The number of real numbers a such that (a,1),(1,a) & (a-1,a-1) are three distinct points is

a)0

b)1

c)at least 2 but finitely many

d)infinitely many

i tried putting a=-1,0,1/2,1,2 which lead me to the answer a) which isn't correct.........

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- May 3rd 2009, 03:04 AMadhyetacollinear points
The number of real numbers a such that (a,1),(1,a) & (a-1,a-1) are three distinct points is

a)0

b)1

c)at least 2 but finitely many

d)infinitely many

i tried putting a=-1,0,1/2,1,2 which lead me to the answer a) which isn't correct......... - May 3rd 2009, 03:40 AMNonCommAlg
- May 3rd 2009, 06:14 AMadhyetaboth
they should be distinct as well as coillinear!

- May 3rd 2009, 06:15 AMadhyeta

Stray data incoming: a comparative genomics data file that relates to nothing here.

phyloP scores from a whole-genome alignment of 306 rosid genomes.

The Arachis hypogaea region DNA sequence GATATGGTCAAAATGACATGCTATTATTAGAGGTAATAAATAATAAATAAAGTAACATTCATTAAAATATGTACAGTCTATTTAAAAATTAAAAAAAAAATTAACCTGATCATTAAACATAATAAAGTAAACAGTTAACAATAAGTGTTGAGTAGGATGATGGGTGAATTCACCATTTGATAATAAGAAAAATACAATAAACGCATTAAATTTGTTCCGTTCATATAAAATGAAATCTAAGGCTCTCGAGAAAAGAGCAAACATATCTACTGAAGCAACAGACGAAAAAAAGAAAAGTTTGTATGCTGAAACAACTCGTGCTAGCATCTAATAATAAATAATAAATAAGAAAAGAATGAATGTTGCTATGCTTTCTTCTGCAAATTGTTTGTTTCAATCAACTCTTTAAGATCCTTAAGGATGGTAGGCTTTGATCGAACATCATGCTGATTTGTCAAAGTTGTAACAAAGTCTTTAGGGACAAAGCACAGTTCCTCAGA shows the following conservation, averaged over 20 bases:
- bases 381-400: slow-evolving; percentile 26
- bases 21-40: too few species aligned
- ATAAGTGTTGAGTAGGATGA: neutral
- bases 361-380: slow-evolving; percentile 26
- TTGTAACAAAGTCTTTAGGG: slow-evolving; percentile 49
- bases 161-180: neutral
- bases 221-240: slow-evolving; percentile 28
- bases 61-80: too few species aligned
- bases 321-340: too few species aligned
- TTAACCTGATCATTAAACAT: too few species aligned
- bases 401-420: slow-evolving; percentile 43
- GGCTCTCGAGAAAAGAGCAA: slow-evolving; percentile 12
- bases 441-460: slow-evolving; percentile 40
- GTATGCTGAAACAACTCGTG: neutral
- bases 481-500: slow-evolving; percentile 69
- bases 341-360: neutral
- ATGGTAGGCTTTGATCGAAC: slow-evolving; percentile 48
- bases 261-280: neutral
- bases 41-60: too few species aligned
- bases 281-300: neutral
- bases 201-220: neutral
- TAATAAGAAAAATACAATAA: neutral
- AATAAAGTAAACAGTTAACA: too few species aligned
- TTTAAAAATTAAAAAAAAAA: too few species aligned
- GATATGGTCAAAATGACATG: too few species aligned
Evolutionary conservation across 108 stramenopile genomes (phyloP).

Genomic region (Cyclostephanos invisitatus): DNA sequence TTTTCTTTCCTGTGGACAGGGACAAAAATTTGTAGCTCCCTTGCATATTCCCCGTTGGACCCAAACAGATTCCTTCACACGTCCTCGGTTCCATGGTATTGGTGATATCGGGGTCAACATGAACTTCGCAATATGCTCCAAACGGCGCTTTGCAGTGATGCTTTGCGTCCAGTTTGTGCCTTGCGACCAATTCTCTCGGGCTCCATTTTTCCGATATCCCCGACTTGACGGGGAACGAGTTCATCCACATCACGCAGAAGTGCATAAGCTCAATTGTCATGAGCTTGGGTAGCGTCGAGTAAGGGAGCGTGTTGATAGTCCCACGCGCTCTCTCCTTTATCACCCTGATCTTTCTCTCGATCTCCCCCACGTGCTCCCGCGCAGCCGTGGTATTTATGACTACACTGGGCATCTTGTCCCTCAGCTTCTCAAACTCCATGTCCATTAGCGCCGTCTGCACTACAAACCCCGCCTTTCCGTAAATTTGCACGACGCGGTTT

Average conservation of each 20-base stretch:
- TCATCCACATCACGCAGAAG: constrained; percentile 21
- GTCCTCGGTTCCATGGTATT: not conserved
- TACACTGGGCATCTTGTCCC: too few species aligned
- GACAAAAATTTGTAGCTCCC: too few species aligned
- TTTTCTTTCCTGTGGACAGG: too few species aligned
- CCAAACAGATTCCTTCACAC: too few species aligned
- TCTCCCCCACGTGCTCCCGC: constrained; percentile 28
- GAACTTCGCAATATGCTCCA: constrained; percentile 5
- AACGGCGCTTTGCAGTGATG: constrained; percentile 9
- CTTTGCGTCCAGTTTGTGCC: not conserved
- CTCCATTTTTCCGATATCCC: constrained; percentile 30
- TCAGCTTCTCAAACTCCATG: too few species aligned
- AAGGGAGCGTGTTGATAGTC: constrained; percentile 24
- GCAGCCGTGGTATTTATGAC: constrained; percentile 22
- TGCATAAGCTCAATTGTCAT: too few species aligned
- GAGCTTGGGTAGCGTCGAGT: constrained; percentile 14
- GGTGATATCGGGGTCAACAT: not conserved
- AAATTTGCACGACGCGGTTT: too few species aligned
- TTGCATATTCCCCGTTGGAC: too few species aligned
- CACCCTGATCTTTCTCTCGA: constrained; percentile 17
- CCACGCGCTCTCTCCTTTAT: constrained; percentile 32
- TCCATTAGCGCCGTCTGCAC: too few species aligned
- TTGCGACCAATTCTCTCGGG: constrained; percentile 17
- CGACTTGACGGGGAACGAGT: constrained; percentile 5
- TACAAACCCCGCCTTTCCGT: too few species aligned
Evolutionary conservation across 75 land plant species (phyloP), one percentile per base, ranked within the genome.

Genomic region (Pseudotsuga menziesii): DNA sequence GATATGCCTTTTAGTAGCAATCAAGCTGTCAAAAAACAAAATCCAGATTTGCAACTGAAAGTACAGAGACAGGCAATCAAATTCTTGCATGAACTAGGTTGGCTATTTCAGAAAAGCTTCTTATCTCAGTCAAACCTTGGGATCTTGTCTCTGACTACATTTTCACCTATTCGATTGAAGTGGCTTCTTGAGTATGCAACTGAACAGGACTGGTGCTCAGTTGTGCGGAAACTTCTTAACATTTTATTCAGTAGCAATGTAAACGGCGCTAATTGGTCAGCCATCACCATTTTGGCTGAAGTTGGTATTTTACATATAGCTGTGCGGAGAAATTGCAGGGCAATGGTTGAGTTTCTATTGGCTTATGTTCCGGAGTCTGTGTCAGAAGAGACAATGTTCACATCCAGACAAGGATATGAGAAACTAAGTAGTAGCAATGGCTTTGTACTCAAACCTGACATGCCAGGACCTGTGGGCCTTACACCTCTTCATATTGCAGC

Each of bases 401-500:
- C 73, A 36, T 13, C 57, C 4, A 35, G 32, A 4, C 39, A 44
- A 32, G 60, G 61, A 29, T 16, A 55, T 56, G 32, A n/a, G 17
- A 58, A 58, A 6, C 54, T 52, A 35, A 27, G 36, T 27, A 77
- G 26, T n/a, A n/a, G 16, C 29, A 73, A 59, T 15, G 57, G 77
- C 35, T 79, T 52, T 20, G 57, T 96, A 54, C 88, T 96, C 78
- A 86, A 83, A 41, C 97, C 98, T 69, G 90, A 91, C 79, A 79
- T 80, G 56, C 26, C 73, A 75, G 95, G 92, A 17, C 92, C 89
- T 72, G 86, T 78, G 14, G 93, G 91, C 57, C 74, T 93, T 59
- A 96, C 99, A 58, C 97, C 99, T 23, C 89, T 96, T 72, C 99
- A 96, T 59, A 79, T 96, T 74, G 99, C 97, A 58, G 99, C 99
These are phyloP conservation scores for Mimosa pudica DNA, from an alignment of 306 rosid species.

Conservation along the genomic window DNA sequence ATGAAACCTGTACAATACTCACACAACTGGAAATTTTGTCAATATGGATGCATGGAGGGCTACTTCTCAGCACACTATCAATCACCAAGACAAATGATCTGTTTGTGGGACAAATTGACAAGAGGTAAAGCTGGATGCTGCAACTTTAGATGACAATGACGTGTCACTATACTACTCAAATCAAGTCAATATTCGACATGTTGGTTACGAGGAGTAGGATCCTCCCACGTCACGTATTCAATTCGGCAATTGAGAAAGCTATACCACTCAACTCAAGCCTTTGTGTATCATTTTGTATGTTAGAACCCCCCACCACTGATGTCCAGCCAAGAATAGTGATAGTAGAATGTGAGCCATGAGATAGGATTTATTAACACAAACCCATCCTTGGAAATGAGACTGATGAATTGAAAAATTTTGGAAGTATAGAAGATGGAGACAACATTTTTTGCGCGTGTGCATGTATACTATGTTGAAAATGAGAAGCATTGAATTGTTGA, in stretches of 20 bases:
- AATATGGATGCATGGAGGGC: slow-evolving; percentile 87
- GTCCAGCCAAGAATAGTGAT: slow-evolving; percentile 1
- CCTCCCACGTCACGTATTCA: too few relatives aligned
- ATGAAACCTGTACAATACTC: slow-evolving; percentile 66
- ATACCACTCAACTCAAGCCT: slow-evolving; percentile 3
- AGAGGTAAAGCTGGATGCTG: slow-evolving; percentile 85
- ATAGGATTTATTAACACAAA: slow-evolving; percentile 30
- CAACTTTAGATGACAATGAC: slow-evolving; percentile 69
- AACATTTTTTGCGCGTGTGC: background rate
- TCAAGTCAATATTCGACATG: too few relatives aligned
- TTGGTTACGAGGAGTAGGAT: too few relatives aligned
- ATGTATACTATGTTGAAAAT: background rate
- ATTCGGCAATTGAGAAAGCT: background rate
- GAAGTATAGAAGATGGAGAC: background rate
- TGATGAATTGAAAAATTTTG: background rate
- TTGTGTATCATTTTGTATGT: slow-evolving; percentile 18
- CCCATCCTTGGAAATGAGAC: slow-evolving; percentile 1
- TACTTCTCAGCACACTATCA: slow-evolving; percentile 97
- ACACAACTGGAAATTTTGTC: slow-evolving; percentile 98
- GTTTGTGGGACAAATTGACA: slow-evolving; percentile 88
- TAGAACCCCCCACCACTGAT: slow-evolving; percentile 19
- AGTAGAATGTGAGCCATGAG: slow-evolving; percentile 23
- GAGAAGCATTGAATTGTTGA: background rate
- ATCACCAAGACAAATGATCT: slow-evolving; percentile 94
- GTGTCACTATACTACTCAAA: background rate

i saw that now. it was basically a typo. i meant "...distinct collinear points..."

(Itwasntme) - May 3rd 2009, 06:29 AMJester
- May 3rd 2009, 06:35 AMadhyeta
- May 3rd 2009, 06:51 AMJester
- May 3rd 2009, 06:52 AMadhyeta
- May 3rd 2009, 07:08 AMJester
- May 3rd 2009, 07:11 AMadhyeta
- May 3rd 2009, 07:21 AMJester
- May 3rd 2009, 07:25 AMHallsofIvy
If (1, a), (a, 1), and (a-1, a-1) are co-linear, then we must have (a-1)/(1- a)= -1 (the slope of the line from (1,a) to (a,1)) equal to (a-1-a/ a-1-1)= -1/a (the slope of the line from (a, 1) to (a-1, a-1)). -1= -1/a is satisfied only by a= 1. But if a= 1, (1, a)= (1, 1)= (a, 1) so the three points are not distinct.

There is NO value of a that will make these points distinct and collinear. - May 3rd 2009, 07:26 AMadhyeta
distinct AND collinear

- May 3rd 2009, 07:46 AMadhyeta
- May 3rd 2009, 07:50 AMPlato
The points are distinct and collinear for $\displaystyle a=3:$$\displaystyle \;\;(3,1),~(1,3),~(2,2)$.